Mercedes-Benz C-Class

The Mercedes-Benz C-Class manufacture by Mercedes-Benz automobile company. Read more to view more detail and video reviews. Please feel free to comments and give rating to help others


The Mercedes-Benz C-Class is a compact executive car produced by the Mercedes-Benz division of Daimler AG. The earliest models (pre-production) were seen during 1992[citation needed], but the car itself was first introduced in 1993 as a replacement for the 190 range. The C-Class was nicknamed the “Baby Benz” as it was the smallest model in the marque’s lineup, until the 1997 arrival of the A-Class. The C-Class is built at Mercedes-Benz factories in Sindelfingen and Bremen, Germany, as well as in Mercedes’s factories in Brazil[1] and DaimlerChrysler’s South African factory in East London. The very first W202 C-Class sedan was produced on June 1, 1993, and the second generation W203 C-Class rolled off the assembly line on July 18, 2000. The third generation W204 C-Class was launched in 2007.

The C-Class platform has been used for several coupes, including the CLC-Class (and its predecessor, the C-Class Sportcoupe) and CLK-Class.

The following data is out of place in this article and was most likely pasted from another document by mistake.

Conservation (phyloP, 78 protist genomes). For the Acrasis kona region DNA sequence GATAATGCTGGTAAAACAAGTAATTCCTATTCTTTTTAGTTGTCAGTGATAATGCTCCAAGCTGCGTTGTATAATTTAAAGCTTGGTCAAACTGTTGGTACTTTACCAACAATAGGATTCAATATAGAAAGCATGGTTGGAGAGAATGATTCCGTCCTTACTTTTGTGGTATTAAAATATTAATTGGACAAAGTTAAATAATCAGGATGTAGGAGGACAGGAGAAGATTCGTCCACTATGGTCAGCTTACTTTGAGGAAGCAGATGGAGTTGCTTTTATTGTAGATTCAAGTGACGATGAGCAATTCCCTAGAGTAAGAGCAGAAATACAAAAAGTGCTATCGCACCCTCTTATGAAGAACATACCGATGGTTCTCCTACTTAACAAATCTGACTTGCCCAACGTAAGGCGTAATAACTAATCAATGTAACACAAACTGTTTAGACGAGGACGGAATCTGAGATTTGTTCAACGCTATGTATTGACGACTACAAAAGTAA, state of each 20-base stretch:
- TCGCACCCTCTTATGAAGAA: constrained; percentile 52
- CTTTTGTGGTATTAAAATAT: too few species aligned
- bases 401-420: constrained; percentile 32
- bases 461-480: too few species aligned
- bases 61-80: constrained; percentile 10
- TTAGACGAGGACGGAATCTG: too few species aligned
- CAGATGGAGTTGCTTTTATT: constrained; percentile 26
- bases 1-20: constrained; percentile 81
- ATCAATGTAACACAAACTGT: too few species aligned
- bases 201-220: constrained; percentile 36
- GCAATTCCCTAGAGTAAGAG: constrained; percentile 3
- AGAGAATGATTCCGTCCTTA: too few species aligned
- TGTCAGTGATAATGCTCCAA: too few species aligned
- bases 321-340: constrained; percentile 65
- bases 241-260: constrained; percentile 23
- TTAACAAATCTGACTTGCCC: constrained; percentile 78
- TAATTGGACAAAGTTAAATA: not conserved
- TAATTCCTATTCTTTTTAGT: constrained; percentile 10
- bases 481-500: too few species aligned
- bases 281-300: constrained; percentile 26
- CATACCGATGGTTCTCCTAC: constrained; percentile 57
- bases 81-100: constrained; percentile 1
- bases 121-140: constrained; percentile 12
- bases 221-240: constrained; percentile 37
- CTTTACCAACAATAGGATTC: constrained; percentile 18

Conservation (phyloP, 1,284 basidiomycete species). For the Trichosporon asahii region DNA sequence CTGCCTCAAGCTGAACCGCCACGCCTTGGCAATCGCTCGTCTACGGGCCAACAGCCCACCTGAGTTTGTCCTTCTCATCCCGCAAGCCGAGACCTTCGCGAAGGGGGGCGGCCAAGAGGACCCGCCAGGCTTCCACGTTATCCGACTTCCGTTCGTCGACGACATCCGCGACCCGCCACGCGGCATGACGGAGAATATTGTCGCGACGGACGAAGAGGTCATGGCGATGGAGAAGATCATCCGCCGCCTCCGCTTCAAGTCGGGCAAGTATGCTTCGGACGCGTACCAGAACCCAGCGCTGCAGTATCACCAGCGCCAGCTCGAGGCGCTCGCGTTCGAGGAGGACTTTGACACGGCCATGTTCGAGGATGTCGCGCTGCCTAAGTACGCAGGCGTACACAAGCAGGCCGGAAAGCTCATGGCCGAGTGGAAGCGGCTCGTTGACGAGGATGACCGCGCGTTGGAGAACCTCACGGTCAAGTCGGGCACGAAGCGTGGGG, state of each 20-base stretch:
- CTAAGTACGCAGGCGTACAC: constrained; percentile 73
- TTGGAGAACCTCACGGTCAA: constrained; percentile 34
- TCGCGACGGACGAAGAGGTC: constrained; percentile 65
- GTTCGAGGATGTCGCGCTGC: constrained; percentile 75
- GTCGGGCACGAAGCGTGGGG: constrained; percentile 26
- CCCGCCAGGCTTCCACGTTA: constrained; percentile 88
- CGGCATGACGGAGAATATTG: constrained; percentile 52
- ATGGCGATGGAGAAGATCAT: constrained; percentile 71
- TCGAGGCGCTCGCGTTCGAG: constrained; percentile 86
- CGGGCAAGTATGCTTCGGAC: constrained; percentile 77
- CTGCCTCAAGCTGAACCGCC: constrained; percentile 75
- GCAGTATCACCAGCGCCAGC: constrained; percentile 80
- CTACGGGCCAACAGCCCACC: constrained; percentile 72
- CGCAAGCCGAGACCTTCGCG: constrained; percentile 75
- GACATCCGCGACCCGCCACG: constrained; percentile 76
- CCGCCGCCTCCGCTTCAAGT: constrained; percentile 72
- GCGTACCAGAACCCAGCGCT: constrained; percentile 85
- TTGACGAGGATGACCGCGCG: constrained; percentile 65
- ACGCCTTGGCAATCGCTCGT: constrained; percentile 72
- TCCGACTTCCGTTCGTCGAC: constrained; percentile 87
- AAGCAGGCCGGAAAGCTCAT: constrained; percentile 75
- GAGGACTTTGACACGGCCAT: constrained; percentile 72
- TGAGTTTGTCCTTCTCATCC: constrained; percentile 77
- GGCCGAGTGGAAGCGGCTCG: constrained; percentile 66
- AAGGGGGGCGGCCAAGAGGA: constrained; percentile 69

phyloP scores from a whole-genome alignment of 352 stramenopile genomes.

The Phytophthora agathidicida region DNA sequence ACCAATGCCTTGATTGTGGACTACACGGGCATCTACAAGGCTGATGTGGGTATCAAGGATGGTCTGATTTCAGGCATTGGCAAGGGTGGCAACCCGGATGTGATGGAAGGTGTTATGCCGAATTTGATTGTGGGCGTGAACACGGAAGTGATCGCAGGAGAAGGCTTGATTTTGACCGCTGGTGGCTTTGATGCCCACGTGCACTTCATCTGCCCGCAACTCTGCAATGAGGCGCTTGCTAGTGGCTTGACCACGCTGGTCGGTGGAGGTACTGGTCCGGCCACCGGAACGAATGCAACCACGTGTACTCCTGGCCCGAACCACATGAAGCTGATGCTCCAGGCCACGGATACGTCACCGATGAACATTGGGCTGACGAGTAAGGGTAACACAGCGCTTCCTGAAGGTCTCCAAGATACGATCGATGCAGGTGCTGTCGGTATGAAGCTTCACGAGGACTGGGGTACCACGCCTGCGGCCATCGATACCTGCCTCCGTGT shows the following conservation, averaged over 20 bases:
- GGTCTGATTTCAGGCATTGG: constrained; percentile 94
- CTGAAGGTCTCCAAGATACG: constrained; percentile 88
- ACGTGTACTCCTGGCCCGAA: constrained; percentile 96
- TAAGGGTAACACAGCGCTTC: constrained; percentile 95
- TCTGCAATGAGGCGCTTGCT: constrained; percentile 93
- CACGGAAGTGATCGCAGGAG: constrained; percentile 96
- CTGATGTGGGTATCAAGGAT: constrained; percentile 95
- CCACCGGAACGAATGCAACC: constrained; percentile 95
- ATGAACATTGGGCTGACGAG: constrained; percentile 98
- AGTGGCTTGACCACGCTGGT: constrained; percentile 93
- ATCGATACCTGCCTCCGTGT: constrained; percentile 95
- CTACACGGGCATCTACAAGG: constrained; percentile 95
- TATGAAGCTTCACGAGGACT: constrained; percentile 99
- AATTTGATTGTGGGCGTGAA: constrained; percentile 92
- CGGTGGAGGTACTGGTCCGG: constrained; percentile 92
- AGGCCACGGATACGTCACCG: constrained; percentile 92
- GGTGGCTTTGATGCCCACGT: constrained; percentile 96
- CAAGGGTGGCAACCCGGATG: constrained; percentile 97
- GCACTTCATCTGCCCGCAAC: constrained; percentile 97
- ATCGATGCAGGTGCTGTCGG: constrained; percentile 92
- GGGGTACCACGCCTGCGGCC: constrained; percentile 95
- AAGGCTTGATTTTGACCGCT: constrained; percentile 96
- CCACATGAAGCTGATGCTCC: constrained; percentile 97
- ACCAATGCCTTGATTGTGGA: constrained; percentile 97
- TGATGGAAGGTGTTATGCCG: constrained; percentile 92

The first generation W202 C-Class was introduced in 1993, as a replacement for the Mercedes-Benz W201 (190), and proved successful among high-end car buyers. The C-Class sedan was the company’s entry-level model up until 1997, when Mercedes launched the A-Class. Styling themes were carried over from the previous W201 series, but the new series had a smoother and rounder design than the previous generation of compact Mercedes.

On its debut, the C-Class was the only Mercedes model with a complete lineup of multivalve engines. The new family of four cylinder petrol units, called M111, debuted in the C 180 (1.8 L, 122 PS (120 hp/90 kW)), C 200 (2.0 L, 136 PS (134 hp/100 kW) and C 220 (2.2 L, 150 PS (148 hp/110 kW), the only four cylinder of the range sold in the U.S.). In 1996 the C 220 was replaced by the C 230, enlarged to 2.3 L displacement but with the same output, although with torque increased to 220 N·m (162 lb·ft). . The top of the range was the C 280, with a four-valve-per-cylinder straight-6 engine, capable of reaching 193 PS (190 hp/142 kW).

Four cylinder diesel models were equipped with the same OM601 engine of the 190, in the 2.0 L and 2.2 L versions. Many of these diesel variants were sold as taxis, due to their low fuel consumption and strong reliability. There were also more powerful five cylinder engines (OM605) which were available in naturally aspired (C 250 D) and turbocharged (C 250 TD) forms. The Turbodiesel was introduced in 1995 and is one of the novelties in the engine range available from this year. The most important was a supercharged version of the M111 straight four, the C 230 Kompressor, using a Roots-type supercharger to generate 193 PS (190 hp/142 kW) at 5300 rpm: Mercedes-Benz reused supercharger technology after 50 years. Due to Italian and Portuguese car tax rules, export models in Portugal and Italy featured a supercharged version of the smaller 2.0 L (C 200 Kompressor), which had a similar output of the C 230 Kompressor.